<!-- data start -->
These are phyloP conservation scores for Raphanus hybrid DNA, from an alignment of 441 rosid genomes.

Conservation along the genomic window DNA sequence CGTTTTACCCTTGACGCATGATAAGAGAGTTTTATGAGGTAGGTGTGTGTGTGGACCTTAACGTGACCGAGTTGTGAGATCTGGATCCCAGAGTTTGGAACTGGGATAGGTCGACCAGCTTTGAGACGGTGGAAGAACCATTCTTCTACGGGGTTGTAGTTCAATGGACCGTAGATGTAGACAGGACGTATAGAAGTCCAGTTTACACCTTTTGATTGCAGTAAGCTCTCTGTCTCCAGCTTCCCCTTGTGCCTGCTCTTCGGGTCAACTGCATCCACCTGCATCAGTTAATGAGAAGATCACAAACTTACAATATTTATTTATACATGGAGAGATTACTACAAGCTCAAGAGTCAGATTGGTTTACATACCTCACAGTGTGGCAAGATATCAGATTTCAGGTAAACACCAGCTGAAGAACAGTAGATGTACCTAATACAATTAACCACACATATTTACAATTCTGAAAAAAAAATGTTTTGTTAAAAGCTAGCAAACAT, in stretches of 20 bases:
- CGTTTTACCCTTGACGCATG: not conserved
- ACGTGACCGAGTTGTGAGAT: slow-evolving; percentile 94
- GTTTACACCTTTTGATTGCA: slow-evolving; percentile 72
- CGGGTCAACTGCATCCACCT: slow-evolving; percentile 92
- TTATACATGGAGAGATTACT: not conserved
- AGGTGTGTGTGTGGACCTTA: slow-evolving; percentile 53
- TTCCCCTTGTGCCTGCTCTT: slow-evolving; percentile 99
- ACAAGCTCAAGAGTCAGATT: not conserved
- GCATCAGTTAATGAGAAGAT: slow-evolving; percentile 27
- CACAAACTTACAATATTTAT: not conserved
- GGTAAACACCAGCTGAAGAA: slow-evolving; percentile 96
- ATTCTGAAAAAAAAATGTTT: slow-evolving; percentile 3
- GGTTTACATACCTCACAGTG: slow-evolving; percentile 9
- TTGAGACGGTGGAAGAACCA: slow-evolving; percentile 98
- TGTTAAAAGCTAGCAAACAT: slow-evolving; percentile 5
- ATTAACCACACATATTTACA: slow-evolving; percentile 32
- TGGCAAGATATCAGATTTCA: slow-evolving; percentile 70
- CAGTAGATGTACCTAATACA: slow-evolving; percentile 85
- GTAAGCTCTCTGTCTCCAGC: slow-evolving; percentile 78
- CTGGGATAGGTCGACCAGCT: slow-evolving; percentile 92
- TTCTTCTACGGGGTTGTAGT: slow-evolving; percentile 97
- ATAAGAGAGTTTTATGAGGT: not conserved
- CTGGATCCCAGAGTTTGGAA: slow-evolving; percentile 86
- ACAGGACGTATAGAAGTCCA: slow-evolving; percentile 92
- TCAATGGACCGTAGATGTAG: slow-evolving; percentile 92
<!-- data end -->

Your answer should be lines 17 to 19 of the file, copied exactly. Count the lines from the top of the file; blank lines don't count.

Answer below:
- TGTTAAAAGCTAGCAAACAT: slow-evolving; percentile 5
- ATTAACCACACATATTTACA: slow-evolving; percentile 32
- TGGCAAGATATCAGATTTCA: slow-evolving; percentile 70